Day 11: Sites of Thimphu
Bhutan is the only country whose government is officially Buddhist and as such, a walk through the streets of Thimphu is a walk unlike any other in the world. We visit the National Memorial Chorten built in 1974 in memory of the Third King of Bhutan. Later, we visit the Mini Zoo to see a real life Takin (a goat-antelope), the national animal of Bhutan.
Day 12: To Wangdi via Dochula Pass, Punakha Dzong
We depart Thimphu and drive over the Dochula Pass which is approximately 10,170 ft/3100 m and walk around the Chortens of the fallen soldiers and get lost in the prayer flags that cover this high pass. On a clear day, one can view the magnificent sights of the Eastern Himalayan Ranges.
Day 13: To Bumthang
After breakfast, we begin our journey to Bumthang, crossing 3 passes. Bumthang valley is the cultural heartland of the country. The route is along a spectacular winding roads, crossing 3,300-meter-high Pele La Pass, and at certain times of year it's possible to see yaks. One will pass the magnificent stupa of Chendebji which is similar to the Boudhnath in Nepal.
Day 14: Bumthang - Jakar Dzong, Jambey Lhakhang, Tamshing Lhakhang
Today we explore the Bumthang valley with visits to Jakar Dzong, the administrative center of the valley built in 1667. We will visit Jambey Lhakhang, one of the oldest monasteries in Bhutan, dating from the introduction of Buddhism in Bhutan in 746 AD. Next, we stop at Kurjey Lhakhang, one of the most sacred places, because Guru Rinpoche left his body imprint on the cave when he was meditating.
Day 15: Trongsa
After breakfast, we return to Trongsa, where we have lunch.
Day 16: Thimpu via Dochula Pass
We have an early start to the morning which will take us over the Pele La Pass and the Dochula Pass once again before we drive back to Thimpu. On our drive we will see the Simtokha Fort, with its impressive views of the surrounding countryside.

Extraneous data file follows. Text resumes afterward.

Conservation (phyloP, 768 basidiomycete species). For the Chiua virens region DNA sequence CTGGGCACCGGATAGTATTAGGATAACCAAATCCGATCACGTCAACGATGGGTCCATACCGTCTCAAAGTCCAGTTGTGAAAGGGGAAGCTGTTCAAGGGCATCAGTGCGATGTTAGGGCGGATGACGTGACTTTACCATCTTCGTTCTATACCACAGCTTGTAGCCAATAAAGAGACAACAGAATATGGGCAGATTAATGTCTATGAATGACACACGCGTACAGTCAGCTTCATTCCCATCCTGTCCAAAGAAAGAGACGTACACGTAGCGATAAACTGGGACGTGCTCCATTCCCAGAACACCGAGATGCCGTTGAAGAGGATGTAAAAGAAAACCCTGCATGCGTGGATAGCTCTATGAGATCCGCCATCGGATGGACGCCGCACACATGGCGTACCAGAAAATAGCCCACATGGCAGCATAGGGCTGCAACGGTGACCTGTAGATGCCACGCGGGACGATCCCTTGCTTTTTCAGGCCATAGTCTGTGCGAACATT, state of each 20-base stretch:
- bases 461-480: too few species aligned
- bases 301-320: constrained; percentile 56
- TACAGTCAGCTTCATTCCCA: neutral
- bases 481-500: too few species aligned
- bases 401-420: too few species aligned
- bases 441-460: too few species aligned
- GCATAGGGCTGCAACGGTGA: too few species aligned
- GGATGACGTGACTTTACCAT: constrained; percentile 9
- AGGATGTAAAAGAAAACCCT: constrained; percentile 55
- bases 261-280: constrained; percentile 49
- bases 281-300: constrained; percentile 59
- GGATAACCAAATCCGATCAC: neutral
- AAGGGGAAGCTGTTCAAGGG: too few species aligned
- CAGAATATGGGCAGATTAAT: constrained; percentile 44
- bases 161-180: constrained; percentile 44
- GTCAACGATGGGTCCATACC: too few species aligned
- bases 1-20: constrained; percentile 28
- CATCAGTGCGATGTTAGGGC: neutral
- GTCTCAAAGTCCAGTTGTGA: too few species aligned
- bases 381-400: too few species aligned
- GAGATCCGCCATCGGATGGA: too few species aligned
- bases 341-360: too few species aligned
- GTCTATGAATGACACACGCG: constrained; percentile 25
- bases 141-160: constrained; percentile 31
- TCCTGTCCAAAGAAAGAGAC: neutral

Day 17: To Paro
Today we begin with a short drive to Paro, visiting the Simtokha Dzong enroute. The Dzong is one of the oldest dzongs in Bhutan built in 1629. At present, it is the home of the Institute for Language and Cultural Studies.
Day 18: Paro Festival
This special departure was planned around one of Bhutan's biggest and most popular festivals, the Paro Tsechu or Paro Festival. Every spring people from all over Bhutan come to Paro to partake in the festivities. Festival goers and monks alike dress in brilliant costumes and wear masks representing Buddhist deities. Here they dance and re-enact Bhutanese legends.
Day 19: Hike to Taktsang Monastery
We spend the morning sightseeing in Paro with visits to Drukgyel Dzong. The Drukgyel Dzong was built in the 16th century to commemorate a victory over the invading Tibetan forces. The fortress today lies in ruins, due to corrosion from elements and a fire in the 1950s which have taken a toll on the site. This afternoon, we hike up to the famous Taktsang Monastery or Tiger's Nest where we marvel in the history of this holy place and see the holy cave where it is said to be the origin of Buddhism in Bhutan. This monastery is miraculously perched on the side of a sheer cliff - 900m above the Paro Valley. It is said that Guru Rimpoche flew to the site of the monastery on the back of a tigress believed to be his consort - Yeshey Tshogyel, to subdue the local demon. Guru Rimpoche meditated in the cave for three months.
Day 20: Fly to Calcutta, Farewell Dinner
Today we say goodbye to Bhutan and fly to Calcutta, where we will have a free afternoon before we have our farewell dinner.
Day 21: Depart Calcutta
After breakfast you will be transferred to the airport for your departing flights.